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I am using the substring function in a case statment to return all numbers between 'B0' - 'B9'

WHEN SUBSTRING (postcode, 1, 2) like 'B[0-9]'

but i do not want to return the number 'B5' in this list. I can get it working as this

WHEN SUBSTRING (postcode, 1, 2) like 'B[0-4]'
WHEN SUBSTRING (postcode, 1, 2) like 'B[6-9]'

but is there a way to add this to one line like the following?

WHEN SUBSTRING (postcode, 1, 2) like 'B[0-9]' and not like 'B5'

EDIT:

how would you do this if you where dealing with numbers between 0-100 so the sql would be like

WHEN SUBSTRING (postcode, 1, 3) like 'B[0-9][0-9]'

but you did not want to include 16 and 17?

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2  
No LIKE needed. ... AND postcode <> 'B5' –  Michael Berkowski Jan 31 '13 at 14:21

4 Answers 4

up vote 7 down vote accepted
WHEN SUBSTRING (postcode, 1, 2) like 'B[012346789]' -- No "5"

LIKE patterns are awesome. Mini regex, if you will.

To carry this out to the tens place or more for numbers, you might want to consider putting these values into a table that you can use for a join, exists or in.

Or, since we're treating the numeric portion of this column as though they were numbers and not a string, this is a sign that they might have been better stored as two columns: one for the alpha, one for the numeric.

Barring any change to your schema, you might remove the alpha characters ad-hoc so you can compare them to a range of numbers, for example:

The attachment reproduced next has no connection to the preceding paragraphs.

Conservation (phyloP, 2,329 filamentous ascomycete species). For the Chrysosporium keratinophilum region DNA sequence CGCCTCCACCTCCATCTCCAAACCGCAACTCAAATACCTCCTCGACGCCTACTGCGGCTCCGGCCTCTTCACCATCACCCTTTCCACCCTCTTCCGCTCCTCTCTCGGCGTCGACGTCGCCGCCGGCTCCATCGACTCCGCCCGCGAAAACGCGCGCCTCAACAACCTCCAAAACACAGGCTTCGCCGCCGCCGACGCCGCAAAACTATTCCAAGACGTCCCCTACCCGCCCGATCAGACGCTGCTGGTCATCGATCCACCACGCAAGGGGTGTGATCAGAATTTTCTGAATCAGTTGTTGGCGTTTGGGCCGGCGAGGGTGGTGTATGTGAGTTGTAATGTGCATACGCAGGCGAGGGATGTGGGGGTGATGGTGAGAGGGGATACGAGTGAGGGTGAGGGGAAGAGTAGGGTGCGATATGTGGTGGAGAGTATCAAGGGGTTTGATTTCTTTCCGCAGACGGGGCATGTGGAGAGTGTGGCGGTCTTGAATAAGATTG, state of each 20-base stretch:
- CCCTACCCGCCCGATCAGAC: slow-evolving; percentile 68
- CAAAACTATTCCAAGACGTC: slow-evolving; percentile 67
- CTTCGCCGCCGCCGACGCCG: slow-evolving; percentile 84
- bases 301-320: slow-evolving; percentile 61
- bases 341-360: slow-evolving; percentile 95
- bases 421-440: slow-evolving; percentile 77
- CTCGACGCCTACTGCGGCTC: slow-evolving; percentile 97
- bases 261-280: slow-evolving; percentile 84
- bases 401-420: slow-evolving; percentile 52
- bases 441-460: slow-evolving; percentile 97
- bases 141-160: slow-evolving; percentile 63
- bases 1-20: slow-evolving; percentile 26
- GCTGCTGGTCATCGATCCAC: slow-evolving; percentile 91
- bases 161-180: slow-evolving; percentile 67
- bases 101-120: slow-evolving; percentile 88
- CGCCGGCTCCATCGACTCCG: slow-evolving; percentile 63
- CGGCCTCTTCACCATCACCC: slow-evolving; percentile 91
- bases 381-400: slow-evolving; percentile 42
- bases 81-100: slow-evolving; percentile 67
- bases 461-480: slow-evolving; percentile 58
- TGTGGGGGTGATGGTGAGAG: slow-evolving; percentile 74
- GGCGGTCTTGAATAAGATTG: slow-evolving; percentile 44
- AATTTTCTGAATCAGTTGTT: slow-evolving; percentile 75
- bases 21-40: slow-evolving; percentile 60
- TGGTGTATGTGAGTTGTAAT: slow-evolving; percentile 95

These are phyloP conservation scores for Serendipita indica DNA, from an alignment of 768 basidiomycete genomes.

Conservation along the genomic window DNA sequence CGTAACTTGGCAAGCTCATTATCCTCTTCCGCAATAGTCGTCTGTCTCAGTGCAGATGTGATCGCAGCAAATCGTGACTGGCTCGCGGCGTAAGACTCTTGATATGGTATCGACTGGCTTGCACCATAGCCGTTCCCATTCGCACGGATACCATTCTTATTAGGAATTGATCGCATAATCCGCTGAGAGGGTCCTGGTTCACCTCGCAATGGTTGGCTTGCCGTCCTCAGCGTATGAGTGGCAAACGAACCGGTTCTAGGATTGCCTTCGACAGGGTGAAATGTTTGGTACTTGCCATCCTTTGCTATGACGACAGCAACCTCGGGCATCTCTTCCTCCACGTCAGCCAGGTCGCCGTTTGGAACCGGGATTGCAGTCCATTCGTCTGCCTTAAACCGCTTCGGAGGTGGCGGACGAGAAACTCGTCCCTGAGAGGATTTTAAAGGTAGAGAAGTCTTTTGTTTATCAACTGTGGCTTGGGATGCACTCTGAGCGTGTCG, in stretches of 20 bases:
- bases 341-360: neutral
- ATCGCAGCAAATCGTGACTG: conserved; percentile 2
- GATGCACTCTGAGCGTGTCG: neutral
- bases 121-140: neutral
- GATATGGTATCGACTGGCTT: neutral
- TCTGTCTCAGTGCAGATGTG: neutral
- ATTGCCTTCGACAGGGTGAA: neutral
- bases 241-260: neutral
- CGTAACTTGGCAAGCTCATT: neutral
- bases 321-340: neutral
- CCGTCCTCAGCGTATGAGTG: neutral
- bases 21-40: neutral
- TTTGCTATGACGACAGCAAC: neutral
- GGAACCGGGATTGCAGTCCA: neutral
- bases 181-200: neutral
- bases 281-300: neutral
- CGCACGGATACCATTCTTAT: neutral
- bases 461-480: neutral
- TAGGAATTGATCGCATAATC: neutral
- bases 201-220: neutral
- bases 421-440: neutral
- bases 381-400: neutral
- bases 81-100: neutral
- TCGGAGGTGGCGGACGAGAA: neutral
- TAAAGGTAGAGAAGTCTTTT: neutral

where cast(replace(postcode, 'B', '') as int) between 0 and 15
    or cast(replace(postcode, 'B', '') as int) between 18 and 100

where cast(right(postcode, len(postcode) - 1) as int) between 0 and 15
    or cast(right(postcode, len(postcode) - 1) as int) between 18 and 100

These are just a couple of possibilities. You would know best how to massage your data.

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just out of curiosity, how would you do this if you where dealing with numbers between 0-100 so the sql would be like... WHEN SUBSTRING (postcode, 1, 3) like 'B[0-9][0-9]'... but you did not want to include 16 and 17? –  Hip Hip Array Jan 31 '13 at 14:24
2  
At that point, I would like to have those values in a table that I could use for a join/exists/in. You could also use multiple where conditions as other answers and comments have mentioned. I'll add an example. –  Tim Lehner Jan 31 '13 at 14:28

You can try to have two ranges, removing the 5 from it:

WHEN SUBSTRING (postcode, 1, 2) like 'B[0-46-9]'
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I'm not certain but from the description of LIKE here msdn.microsoft.com/en-us/library/ms179859.aspx nothing indicates multiple range does not work –  koopajah Jan 31 '13 at 14:25
1  
Multiple ranges work. –  Tim Lehner Jan 31 '13 at 14:29
    
@TimLehner : Thanks for the confirmation –  koopajah Jan 31 '13 at 14:32

Use ^ to represent Not.. see Like...

but why not Try

`WHEN SUBSTRING (postcode, 1, 2) like 'B[0-4]' Or   
      SUBSTRING (postcode, 1, 2) like 'B[6-9]'`

or you can put the ranges in the same brackets

`WHEN SUBSTRING (postcode, 1, 2) like 'B[0-46-9]'
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For the single digit case (your original question) you got a bunch of great answers already. however without a real regular expression you can't solve the multi digit problem.

It seams that you have a list of values that you want to exclude. I that case you can use this:

WHEN SUBSTRING (postcode, 1, 3) like 'B[0-9][0-9]'
 AND SUBSTRING (postcode, 1, 3) NOT IN ('B16', 'B17')

If the list of "excludables" is in a table use NOT EXISTS instead:

WHEN SUBSTRING (postcode, 1, 3) like 'B[0-9][0-9]'
 AND NOT EXISTS(SELECT 1 FROM dbo.excludables AS ex WHERE ex.val = SUBSTRING (postcode, 1, 3))
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